The crowd inside Bologna Fiere.

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Bologna itself is wonderful.

Bologna is basically what people with the imagination to think beyond Venice's canals, Rome's ruins, or the Leaning Tower of Pisa dream of when they think of spending time in an Italian city. With a festival like roBOT—where things don't really kick off until early-to-mid evening—it's pretty important that the city the event is based in has plenty of non-festival activities to pursue. Bologna had everything a person could want with which to fill those hours of downtime: stunning architecture, excellent art galleries (we caught an exhibition of David Lynch's photographs one afternoon), cinemas, shops, bars, and endless trattorias serving fabulous pasta, pizza, antipasti, and wine at knockdown prices. It's also compact enough to explore solely on foot.


Mathew Jonson

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Ricardo Villalobos (photo by Simone Cappelletti)

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Ricardo Villalobos taught us how to smile again.

For a combination of reasons we won't trouble you with here, we began Ricardo Villalobos' three-and-a-half-hour set on the main stage at the Fiere on Friday exhausted, a bit cranky, and pining for sleep. However, by the time he wrapped it up, we were grinning and dancing like lunatics. Villalobos's set was an undulating, slow-build treat that worked its way methodically through various intensities of techno and took in a couple of cuts of sunshiney pop near the end for good measure. The Chilean's loose, joyous onstage antics also played a huge role in pulling us back from the edge, as his beaming smile and frequent unselfconscious twirls in front of the decks were a genuine tonic to behold. Villalobos played on for at least half an hour after the house lights went up and finished with Mathew Jonson's minimal masterwork "Typerope"—a nice touch given that Jonson had immediately preceded him on the same stage. It's difficult to imagine that any DJ would have been able to zap the life back into us quite so effectively.

Free coffee.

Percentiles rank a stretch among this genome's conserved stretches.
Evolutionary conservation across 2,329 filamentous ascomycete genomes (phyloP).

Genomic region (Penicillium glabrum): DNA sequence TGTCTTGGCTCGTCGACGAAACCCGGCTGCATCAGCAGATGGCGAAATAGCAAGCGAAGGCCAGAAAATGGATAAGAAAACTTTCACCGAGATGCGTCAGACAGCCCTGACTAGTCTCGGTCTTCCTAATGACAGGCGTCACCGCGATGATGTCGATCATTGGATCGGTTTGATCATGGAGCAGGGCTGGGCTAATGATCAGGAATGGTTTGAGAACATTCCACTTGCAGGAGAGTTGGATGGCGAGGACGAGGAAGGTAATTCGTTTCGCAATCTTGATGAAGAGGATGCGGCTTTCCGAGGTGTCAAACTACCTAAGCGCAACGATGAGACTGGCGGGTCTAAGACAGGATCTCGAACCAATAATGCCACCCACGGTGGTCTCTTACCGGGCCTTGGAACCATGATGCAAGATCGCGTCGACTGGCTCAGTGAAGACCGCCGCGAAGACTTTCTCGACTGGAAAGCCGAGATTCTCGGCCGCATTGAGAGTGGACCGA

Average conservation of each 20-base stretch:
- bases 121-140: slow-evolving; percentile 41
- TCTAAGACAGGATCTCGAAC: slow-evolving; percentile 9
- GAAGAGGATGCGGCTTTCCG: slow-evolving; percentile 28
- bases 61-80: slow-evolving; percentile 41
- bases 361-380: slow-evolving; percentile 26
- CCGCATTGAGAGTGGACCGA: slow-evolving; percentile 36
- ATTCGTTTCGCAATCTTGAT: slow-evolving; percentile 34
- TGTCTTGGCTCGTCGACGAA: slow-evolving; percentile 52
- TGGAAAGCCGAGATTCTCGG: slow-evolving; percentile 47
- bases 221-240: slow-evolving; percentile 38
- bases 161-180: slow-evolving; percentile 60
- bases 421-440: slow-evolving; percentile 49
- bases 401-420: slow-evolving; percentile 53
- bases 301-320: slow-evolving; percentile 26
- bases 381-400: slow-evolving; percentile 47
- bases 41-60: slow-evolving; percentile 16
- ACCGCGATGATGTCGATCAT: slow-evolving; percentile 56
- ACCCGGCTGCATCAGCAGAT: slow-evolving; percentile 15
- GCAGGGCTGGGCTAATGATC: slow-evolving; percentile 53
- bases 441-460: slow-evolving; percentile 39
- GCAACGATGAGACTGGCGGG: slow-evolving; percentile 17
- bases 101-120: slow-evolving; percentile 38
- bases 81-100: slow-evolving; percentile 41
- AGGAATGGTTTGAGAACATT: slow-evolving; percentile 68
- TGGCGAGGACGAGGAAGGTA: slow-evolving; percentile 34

Although we never figured out if it was also available during the all-night festivities at the Fiere, having free shots of excellent Italian espresso on tap each evening at the Palazzo Re Enzo was great. The stand was of course just a large, interactive advert for whatever coffee company was doling out the goodies, but it was still a godsend for sleep-deprived journalists who needed to keep a clear-ish head. Judging from the queues, it was appreciated by a lot of other festival attendees too.


Dorian Concept (photo by Simone Cappelletti)

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Gold Panda (photo by Simone Cappelletti)

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Dorian Concept's new live show was a delight.

The new live show from Austrian composer Oliver Johnson (a.k.a. Dorian Concept) has been much talked-about recently, and at roBOT, it more than lived up to the clearly fervent anticipation of both the crowd and the festival organizers. One of the most wonderfully intricate and musical things we took in all festival, the show saw Johnson joined by two longtime friends for a performance that weaved layers of drums, bass, and keys (as well as number of sounds culled from some interesting-looking MIDI devices spread through the set-up) to enchanting effect.


One of the festival's more experimental performances

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roBOt is a place where high-concept art and full-measure partying co-exist in genuine harmony.